Another prime reason for high consumer rights violation and low consumer complaints in Pakistan is the absence of unionised consumer bodies. For a functional framework of consumer protection, there need to be effective platforms for self-organisation that can orchestrate coordinated actions to protect consumer rights. Unionised consumers enjoy a far better negotiating capacity. However, Pakistan has a total of two non-government consumer organisations — The Network and Consumer Rights Commission of Pakistan (CRCP) — for a population of over 200 million. Furthermore, a plethora of regulatory bodies and ombudsmen create more confusion rather than facilitating the average consumer. For instance, within the services segment, the presence of the National Electric Power Regulatory Authority, the Oil and Gas Regulatory Authority, the Pakistan Telecommunication Authority, the banking ombudsman, health regulatory authorities, food regulatory bodies and insurance ombudsman all have contributed to eroding or minimising the effectiveness of consumer courts.

Lastly, in addition to the total absence of consumer rights from the Constitution, no case laws (the law developed over time by judges in superior courts) on consumer protection have been established in Pakistan. Therefore, not many precedents have been set for the judges of lower courts (who run the consumer courts) to follow.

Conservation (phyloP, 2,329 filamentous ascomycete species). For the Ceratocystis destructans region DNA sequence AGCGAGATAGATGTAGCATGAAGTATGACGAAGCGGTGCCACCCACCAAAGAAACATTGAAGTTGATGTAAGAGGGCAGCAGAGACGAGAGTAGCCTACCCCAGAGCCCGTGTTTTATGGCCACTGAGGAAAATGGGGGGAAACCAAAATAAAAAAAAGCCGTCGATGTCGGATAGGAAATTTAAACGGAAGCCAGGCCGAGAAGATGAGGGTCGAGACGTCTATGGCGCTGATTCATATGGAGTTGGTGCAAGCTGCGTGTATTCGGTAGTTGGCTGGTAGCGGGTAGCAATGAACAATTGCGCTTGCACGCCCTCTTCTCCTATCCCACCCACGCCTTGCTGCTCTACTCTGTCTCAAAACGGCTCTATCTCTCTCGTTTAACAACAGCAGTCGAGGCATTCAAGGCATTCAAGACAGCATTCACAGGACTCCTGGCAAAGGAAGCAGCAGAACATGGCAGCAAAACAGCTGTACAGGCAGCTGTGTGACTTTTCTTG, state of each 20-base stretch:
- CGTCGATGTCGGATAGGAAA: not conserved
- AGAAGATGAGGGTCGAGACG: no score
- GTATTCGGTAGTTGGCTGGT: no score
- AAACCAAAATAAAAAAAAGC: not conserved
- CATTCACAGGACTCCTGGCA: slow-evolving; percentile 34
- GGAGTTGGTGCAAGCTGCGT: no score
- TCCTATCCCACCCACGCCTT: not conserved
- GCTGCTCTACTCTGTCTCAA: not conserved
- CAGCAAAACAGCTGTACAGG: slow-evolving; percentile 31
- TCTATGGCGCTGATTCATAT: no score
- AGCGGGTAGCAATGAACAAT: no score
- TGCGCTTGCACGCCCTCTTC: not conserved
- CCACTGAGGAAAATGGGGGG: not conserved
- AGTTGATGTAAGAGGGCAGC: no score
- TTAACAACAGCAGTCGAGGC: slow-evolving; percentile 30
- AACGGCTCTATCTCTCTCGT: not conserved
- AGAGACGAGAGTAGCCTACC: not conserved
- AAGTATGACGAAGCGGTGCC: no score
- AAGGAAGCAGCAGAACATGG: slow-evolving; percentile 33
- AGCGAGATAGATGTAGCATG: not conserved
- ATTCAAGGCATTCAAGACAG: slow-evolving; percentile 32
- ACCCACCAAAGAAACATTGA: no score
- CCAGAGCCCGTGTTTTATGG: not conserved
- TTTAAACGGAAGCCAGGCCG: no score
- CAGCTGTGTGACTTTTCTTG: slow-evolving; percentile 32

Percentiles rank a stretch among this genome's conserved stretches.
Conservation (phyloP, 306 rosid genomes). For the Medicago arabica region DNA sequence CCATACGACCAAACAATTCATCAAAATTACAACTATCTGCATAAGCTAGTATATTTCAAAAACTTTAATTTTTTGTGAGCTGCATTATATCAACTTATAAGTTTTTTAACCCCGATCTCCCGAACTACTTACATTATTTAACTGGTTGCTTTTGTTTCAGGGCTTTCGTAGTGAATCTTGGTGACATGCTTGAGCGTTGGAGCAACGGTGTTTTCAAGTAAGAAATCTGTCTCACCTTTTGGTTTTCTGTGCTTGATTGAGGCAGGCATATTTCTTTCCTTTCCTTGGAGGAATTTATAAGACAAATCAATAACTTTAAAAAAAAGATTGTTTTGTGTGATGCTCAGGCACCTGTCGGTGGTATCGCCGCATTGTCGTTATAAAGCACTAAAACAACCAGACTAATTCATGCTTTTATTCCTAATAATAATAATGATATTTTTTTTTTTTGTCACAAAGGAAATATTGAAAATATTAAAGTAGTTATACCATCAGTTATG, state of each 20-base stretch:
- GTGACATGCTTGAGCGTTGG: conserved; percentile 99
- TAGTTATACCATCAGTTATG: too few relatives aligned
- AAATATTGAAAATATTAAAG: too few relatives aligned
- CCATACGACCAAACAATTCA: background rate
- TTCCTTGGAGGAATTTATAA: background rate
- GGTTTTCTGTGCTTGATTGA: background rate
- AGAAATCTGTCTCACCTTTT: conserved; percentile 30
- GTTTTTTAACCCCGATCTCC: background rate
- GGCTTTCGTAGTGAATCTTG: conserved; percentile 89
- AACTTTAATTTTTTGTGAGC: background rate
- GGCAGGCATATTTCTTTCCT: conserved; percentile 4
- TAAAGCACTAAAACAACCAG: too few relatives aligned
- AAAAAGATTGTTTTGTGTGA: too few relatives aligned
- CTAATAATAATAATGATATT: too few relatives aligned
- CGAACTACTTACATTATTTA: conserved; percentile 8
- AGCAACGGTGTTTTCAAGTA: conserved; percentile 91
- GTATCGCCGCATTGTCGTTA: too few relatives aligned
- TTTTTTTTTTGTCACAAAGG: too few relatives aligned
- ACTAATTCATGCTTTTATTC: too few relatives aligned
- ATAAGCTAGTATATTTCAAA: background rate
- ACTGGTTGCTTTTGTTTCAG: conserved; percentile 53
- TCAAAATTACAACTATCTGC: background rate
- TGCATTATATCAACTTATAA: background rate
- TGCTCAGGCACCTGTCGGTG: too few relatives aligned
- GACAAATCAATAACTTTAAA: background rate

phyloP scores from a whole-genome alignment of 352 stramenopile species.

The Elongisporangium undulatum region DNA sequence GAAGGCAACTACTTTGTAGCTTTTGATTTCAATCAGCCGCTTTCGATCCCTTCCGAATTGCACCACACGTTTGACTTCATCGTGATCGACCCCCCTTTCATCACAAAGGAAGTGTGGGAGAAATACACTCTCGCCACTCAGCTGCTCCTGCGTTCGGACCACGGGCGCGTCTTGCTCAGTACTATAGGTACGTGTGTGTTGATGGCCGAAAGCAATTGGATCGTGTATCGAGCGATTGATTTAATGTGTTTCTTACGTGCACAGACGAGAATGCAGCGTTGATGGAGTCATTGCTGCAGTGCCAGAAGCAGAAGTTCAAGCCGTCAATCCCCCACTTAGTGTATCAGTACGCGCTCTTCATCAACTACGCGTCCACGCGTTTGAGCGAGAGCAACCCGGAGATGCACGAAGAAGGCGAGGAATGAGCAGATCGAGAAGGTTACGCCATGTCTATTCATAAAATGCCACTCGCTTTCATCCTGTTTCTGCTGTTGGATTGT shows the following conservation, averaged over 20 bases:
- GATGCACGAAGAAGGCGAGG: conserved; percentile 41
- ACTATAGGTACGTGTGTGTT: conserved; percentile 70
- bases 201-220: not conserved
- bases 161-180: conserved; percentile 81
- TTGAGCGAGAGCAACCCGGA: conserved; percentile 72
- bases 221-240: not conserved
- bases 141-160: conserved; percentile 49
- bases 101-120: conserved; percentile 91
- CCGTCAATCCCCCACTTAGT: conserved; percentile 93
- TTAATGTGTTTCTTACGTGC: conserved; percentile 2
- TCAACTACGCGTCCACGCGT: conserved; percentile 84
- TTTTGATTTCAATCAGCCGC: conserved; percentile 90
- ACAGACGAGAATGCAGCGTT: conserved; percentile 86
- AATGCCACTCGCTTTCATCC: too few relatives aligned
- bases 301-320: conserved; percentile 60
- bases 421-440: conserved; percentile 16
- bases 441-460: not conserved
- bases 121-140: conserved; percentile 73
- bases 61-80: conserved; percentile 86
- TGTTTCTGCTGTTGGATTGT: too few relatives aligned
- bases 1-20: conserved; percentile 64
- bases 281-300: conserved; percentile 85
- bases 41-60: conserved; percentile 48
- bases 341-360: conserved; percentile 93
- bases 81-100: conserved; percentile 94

To summarise, Pakistan’s consumer protection framework leaves much to be desired and this is contributing to growing ill-health from NCDs. The deeply fragmented and unenforced system of consumer protection laws points towards a lack of nationwide federal level concern/commitment for the protection of consumer rights.

To address this, an effective, well-financed implementation framework of consumer protection councils, courts, and consumer organisations needs to be established. The framework needs to be proactive and responsive and it needs to take action far beyond complaints redressals: ranging from raising awareness levels of the population, strengthening the financing and capacity of consumer protection institutions, updating labelling and food composition regulations to international standards, facilitating the unionisation of consumers, to equipping consumers with the right digital and/or other tools to ensure that they have adequate protection.

More importantly, the issue of protecting consumer rights should not be seen exclusively from a market lens but from a public health viewpoint. Fixing some of these issues can help to reduce the NCD burden in Pakistan and prepare the country for any future health emergencies.